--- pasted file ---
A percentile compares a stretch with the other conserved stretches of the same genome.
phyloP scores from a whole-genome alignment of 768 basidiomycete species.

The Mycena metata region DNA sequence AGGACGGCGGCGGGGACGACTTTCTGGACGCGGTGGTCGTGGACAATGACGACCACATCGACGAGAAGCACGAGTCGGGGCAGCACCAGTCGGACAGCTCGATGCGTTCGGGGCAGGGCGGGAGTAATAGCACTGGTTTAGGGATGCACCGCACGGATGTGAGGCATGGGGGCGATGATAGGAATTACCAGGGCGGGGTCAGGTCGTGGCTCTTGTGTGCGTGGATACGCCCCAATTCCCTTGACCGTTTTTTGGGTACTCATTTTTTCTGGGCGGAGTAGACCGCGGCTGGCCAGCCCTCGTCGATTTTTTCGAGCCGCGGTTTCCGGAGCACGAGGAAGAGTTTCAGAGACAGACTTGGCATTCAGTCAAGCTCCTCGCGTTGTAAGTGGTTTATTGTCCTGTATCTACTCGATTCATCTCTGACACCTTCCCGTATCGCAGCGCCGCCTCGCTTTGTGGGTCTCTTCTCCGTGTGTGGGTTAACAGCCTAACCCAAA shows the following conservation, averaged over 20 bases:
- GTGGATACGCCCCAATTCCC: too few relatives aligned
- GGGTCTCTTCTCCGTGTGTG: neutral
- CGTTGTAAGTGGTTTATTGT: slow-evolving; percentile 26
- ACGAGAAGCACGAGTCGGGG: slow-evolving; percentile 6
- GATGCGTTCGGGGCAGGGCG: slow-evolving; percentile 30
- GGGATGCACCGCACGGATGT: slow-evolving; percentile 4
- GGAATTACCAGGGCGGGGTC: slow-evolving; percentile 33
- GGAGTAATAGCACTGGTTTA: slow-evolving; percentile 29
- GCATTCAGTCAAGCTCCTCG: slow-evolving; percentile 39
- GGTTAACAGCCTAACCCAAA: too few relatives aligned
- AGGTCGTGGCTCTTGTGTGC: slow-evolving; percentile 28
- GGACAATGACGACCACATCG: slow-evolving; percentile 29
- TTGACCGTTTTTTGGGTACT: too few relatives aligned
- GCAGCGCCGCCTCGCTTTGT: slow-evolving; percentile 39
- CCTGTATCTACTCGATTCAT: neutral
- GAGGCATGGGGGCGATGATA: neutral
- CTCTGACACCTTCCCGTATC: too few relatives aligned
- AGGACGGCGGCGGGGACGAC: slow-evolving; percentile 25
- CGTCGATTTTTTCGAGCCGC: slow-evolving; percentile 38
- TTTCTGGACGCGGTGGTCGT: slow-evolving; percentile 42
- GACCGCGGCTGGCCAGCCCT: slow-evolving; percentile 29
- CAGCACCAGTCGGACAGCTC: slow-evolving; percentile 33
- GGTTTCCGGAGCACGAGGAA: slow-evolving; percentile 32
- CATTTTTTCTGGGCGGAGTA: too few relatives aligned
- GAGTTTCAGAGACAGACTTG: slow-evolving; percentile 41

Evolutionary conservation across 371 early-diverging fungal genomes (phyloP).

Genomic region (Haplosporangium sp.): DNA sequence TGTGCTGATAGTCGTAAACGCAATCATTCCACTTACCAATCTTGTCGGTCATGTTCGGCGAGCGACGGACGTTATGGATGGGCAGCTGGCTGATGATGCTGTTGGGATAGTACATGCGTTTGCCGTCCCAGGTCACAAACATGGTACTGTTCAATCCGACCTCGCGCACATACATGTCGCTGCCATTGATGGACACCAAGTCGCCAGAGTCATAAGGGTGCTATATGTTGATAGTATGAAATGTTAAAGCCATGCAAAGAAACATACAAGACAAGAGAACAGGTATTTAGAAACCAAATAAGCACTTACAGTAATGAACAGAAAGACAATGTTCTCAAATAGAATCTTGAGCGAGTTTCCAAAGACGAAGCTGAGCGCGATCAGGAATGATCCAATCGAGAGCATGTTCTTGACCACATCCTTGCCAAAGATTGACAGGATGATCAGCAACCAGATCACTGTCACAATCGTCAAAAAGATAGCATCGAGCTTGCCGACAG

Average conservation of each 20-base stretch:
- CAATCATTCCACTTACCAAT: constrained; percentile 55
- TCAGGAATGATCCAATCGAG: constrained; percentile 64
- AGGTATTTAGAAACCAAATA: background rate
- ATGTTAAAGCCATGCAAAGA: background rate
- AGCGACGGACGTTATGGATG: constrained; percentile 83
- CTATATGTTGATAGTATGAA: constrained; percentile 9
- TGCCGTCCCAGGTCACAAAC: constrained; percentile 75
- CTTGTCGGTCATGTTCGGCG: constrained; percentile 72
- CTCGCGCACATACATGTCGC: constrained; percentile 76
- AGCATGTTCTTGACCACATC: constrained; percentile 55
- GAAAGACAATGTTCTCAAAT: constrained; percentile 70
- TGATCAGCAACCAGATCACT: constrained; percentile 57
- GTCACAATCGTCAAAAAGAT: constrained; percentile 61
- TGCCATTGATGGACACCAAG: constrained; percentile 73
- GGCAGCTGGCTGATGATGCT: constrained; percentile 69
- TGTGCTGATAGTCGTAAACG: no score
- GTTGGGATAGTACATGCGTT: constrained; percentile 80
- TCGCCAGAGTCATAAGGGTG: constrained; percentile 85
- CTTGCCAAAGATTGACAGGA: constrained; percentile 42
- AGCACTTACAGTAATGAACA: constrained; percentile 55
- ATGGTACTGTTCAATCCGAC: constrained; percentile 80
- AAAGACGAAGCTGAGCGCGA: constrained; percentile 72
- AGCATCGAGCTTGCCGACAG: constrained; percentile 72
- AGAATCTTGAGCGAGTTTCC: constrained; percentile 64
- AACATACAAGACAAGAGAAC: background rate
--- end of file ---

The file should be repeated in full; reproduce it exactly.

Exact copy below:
A percentile compares a stretch with the other conserved stretches of the same genome.
phyloP scores from a whole-genome alignment of 768 basidiomycete species.

The Mycena metata region DNA sequence AGGACGGCGGCGGGGACGACTTTCTGGACGCGGTGGTCGTGGACAATGACGACCACATCGACGAGAAGCACGAGTCGGGGCAGCACCAGTCGGACAGCTCGATGCGTTCGGGGCAGGGCGGGAGTAATAGCACTGGTTTAGGGATGCACCGCACGGATGTGAGGCATGGGGGCGATGATAGGAATTACCAGGGCGGGGTCAGGTCGTGGCTCTTGTGTGCGTGGATACGCCCCAATTCCCTTGACCGTTTTTTGGGTACTCATTTTTTCTGGGCGGAGTAGACCGCGGCTGGCCAGCCCTCGTCGATTTTTTCGAGCCGCGGTTTCCGGAGCACGAGGAAGAGTTTCAGAGACAGACTTGGCATTCAGTCAAGCTCCTCGCGTTGTAAGTGGTTTATTGTCCTGTATCTACTCGATTCATCTCTGACACCTTCCCGTATCGCAGCGCCGCCTCGCTTTGTGGGTCTCTTCTCCGTGTGTGGGTTAACAGCCTAACCCAAA shows the following conservation, averaged over 20 bases:
- GTGGATACGCCCCAATTCCC: too few relatives aligned
- GGGTCTCTTCTCCGTGTGTG: neutral
- CGTTGTAAGTGGTTTATTGT: slow-evolving; percentile 26
- ACGAGAAGCACGAGTCGGGG: slow-evolving; percentile 6
- GATGCGTTCGGGGCAGGGCG: slow-evolving; percentile 30
- GGGATGCACCGCACGGATGT: slow-evolving; percentile 4
- GGAATTACCAGGGCGGGGTC: slow-evolving; percentile 33
- GGAGTAATAGCACTGGTTTA: slow-evolving; percentile 29
- GCATTCAGTCAAGCTCCTCG: slow-evolving; percentile 39
- GGTTAACAGCCTAACCCAAA: too few relatives aligned
- AGGTCGTGGCTCTTGTGTGC: slow-evolving; percentile 28
- GGACAATGACGACCACATCG: slow-evolving; percentile 29
- TTGACCGTTTTTTGGGTACT: too few relatives aligned
- GCAGCGCCGCCTCGCTTTGT: slow-evolving; percentile 39
- CCTGTATCTACTCGATTCAT: neutral
- GAGGCATGGGGGCGATGATA: neutral
- CTCTGACACCTTCCCGTATC: too few relatives aligned
- AGGACGGCGGCGGGGACGAC: slow-evolving; percentile 25
- CGTCGATTTTTTCGAGCCGC: slow-evolving; percentile 38
- TTTCTGGACGCGGTGGTCGT: slow-evolving; percentile 42
- GACCGCGGCTGGCCAGCCCT: slow-evolving; percentile 29
- CAGCACCAGTCGGACAGCTC: slow-evolving; percentile 33
- GGTTTCCGGAGCACGAGGAA: slow-evolving; percentile 32
- CATTTTTTCTGGGCGGAGTA: too few relatives aligned
- GAGTTTCAGAGACAGACTTG: slow-evolving; percentile 41

Evolutionary conservation across 371 early-diverging fungal genomes (phyloP).

Genomic region (Haplosporangium sp.): DNA sequence TGTGCTGATAGTCGTAAACGCAATCATTCCACTTACCAATCTTGTCGGTCATGTTCGGCGAGCGACGGACGTTATGGATGGGCAGCTGGCTGATGATGCTGTTGGGATAGTACATGCGTTTGCCGTCCCAGGTCACAAACATGGTACTGTTCAATCCGACCTCGCGCACATACATGTCGCTGCCATTGATGGACACCAAGTCGCCAGAGTCATAAGGGTGCTATATGTTGATAGTATGAAATGTTAAAGCCATGCAAAGAAACATACAAGACAAGAGAACAGGTATTTAGAAACCAAATAAGCACTTACAGTAATGAACAGAAAGACAATGTTCTCAAATAGAATCTTGAGCGAGTTTCCAAAGACGAAGCTGAGCGCGATCAGGAATGATCCAATCGAGAGCATGTTCTTGACCACATCCTTGCCAAAGATTGACAGGATGATCAGCAACCAGATCACTGTCACAATCGTCAAAAAGATAGCATCGAGCTTGCCGACAG

Average conservation of each 20-base stretch:
- CAATCATTCCACTTACCAAT: constrained; percentile 55
- TCAGGAATGATCCAATCGAG: constrained; percentile 64
- AGGTATTTAGAAACCAAATA: background rate
- ATGTTAAAGCCATGCAAAGA: background rate
- AGCGACGGACGTTATGGATG: constrained; percentile 83
- CTATATGTTGATAGTATGAA: constrained; percentile 9
- TGCCGTCCCAGGTCACAAAC: constrained; percentile 75
- CTTGTCGGTCATGTTCGGCG: constrained; percentile 72
- CTCGCGCACATACATGTCGC: constrained; percentile 76
- AGCATGTTCTTGACCACATC: constrained; percentile 55
- GAAAGACAATGTTCTCAAAT: constrained; percentile 70
- TGATCAGCAACCAGATCACT: constrained; percentile 57
- GTCACAATCGTCAAAAAGAT: constrained; percentile 61
- TGCCATTGATGGACACCAAG: constrained; percentile 73
- GGCAGCTGGCTGATGATGCT: constrained; percentile 69
- TGTGCTGATAGTCGTAAACG: no score
- GTTGGGATAGTACATGCGTT: constrained; percentile 80
- TCGCCAGAGTCATAAGGGTG: constrained; percentile 85
- CTTGCCAAAGATTGACAGGA: constrained; percentile 42
- AGCACTTACAGTAATGAACA: constrained; percentile 55
- ATGGTACTGTTCAATCCGAC: constrained; percentile 80
- AAAGACGAAGCTGAGCGCGA: constrained; percentile 72
- AGCATCGAGCTTGCCGACAG: constrained; percentile 72
- AGAATCTTGAGCGAGTTTCC: constrained; percentile 64
- AACATACAAGACAAGAGAAC: background rate